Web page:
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Samuelsonian Economics and the Twenty-First Century$
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Michael Szenberg, Lall Ramrattan, and Aron A. Gottesman

Print publication date: 2006

Print ISBN-13: 9780199298839

Published to Oxford Scholarship Online: January 2009

DOI: 10.1093/acprof:oso/9780199298839.001.0001

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Paul Samuelson's Mach

Paul Samuelson's Mach

Chapter:
(p.330) 21 Paul Samuelson's Mach
Source:
Samuelsonian Economics and the Twenty-First Century
Author(s):

Rod Cross

Publisher:
Oxford University Press
DOI:10.1093/acprof:oso/9780199298839.003.0022

This final chapter analyzes Samuelson's methodology through the work of the physicist, psychologist, and philosopher Ernst Mach, categorizing Mach's thoughts with a big ‘M’. Thoughts of Mach range from sensory observation to phenomenology, including other disciplines such as psychology to the extent that such disciplinary thoughts are in harmony with the stability of the concept. The chapter ventures that Samuelson's methodology arises from the consideration of many views of science. Faced with a blurred distinction between facts and theory, which highlighted by Orman Quine, and the argument that economics deals with the world of social phenomena, Samuelson maintains firm feet in reality, letting the facts tell their story. Samuelson also acknowledges that new thoughts such as Thomas Kuhn's paradigm regarding the notions of cumulative knowledge, and incommensurability contribute to the theory of science. He accepted that facts are numerous and therefore must be carefully sampled for their economy. Yet Samuelson maintains that we should be able to tell the ‘how’ and the ‘why’ of things and phenomena of the economic world.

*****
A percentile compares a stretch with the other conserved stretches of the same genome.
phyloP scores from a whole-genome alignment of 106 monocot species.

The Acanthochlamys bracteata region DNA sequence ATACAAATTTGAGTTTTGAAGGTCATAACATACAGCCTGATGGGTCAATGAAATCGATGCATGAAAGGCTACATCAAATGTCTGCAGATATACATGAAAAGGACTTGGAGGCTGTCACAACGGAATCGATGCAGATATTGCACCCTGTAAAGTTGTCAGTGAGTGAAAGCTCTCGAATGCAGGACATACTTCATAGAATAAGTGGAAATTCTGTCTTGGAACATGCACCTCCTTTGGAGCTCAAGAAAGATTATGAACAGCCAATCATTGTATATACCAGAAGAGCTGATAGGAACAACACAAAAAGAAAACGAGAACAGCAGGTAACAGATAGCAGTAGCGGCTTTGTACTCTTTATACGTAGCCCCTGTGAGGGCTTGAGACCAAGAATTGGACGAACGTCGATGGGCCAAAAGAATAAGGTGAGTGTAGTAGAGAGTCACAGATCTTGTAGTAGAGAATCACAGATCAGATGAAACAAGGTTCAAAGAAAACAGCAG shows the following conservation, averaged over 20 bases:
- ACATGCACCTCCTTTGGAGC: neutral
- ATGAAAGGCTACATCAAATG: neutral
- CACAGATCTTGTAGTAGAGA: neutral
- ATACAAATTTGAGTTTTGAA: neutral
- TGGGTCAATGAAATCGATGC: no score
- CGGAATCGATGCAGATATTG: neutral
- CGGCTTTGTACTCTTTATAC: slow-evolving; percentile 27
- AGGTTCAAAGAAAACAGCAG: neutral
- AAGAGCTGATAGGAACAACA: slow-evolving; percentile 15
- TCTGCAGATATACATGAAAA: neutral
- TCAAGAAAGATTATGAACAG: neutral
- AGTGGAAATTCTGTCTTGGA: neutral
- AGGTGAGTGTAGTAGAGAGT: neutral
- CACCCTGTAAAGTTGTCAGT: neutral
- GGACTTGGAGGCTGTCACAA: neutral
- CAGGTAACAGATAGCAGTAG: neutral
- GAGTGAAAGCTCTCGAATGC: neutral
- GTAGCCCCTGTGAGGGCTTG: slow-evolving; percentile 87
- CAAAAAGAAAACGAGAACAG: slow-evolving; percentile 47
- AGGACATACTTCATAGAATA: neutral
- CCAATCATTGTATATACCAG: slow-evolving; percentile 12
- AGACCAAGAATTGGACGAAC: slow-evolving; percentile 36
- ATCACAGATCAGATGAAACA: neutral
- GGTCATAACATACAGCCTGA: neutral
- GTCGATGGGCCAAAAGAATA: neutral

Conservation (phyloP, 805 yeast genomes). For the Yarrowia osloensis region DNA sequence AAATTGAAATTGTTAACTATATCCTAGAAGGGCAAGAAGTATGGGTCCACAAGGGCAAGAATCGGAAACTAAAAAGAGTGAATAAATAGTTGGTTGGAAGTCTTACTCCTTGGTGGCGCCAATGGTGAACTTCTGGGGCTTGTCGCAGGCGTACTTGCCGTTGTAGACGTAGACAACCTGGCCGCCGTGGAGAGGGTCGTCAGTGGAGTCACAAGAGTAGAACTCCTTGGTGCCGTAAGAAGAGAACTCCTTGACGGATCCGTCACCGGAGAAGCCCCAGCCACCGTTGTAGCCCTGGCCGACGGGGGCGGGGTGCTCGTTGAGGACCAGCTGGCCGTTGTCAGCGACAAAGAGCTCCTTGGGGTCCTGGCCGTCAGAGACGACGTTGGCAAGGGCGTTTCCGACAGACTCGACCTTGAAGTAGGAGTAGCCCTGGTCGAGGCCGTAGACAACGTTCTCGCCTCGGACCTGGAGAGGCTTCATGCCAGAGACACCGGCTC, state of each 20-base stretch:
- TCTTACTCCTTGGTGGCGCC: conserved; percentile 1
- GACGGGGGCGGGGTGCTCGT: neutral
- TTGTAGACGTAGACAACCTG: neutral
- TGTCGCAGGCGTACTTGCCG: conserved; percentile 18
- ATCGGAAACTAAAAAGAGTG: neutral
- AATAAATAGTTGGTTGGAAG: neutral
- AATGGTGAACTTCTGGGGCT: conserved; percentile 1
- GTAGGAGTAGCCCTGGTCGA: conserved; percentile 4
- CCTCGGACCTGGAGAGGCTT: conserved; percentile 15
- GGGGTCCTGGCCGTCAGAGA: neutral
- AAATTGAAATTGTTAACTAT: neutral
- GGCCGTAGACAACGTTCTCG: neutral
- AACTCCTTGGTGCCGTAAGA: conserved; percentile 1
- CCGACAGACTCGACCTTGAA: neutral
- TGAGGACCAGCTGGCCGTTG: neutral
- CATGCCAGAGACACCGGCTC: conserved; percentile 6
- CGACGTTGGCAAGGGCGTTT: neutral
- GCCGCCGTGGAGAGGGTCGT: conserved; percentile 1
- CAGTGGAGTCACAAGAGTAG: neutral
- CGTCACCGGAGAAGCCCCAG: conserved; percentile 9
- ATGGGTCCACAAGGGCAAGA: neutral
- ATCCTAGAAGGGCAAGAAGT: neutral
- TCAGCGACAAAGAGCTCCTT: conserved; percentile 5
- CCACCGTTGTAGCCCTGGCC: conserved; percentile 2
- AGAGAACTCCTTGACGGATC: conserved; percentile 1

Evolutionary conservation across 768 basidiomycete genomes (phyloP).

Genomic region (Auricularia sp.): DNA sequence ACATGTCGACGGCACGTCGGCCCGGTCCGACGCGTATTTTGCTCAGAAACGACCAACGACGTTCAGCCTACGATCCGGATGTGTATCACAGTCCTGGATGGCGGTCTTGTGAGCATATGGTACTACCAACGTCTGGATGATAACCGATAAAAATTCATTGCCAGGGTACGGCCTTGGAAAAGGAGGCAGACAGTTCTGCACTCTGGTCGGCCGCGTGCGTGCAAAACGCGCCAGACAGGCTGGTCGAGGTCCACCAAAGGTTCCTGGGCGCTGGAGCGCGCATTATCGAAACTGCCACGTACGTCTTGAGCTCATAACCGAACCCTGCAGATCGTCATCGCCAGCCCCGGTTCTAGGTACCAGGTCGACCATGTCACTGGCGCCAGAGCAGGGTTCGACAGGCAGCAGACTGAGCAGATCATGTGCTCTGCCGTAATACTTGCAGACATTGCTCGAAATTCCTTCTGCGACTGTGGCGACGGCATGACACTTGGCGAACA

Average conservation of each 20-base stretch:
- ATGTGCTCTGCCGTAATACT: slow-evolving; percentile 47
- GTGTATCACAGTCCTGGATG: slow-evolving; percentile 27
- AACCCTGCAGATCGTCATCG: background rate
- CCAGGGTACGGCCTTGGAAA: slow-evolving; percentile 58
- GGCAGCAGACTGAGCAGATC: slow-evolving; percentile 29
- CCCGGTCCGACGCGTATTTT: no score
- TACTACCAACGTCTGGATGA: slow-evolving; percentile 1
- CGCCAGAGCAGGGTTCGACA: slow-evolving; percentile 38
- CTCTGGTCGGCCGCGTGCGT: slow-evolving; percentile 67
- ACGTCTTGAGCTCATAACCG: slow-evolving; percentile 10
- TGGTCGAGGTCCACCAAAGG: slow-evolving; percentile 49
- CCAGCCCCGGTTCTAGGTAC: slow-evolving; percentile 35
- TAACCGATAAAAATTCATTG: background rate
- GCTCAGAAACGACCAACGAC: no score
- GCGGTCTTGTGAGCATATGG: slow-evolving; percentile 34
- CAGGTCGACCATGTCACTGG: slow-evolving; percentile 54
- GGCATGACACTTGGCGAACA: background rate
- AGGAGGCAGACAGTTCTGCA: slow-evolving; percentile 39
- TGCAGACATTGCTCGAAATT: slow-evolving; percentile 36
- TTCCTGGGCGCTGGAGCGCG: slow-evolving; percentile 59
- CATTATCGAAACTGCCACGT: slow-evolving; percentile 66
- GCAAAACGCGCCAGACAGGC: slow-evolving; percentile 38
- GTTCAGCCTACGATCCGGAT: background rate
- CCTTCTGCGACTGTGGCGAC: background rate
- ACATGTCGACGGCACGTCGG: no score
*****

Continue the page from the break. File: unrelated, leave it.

Keywords:   Big M, methodology, incommensurability, ontological economy, epistemological economy, Ernst Mach, Orman Quine, Thomas Kuhn

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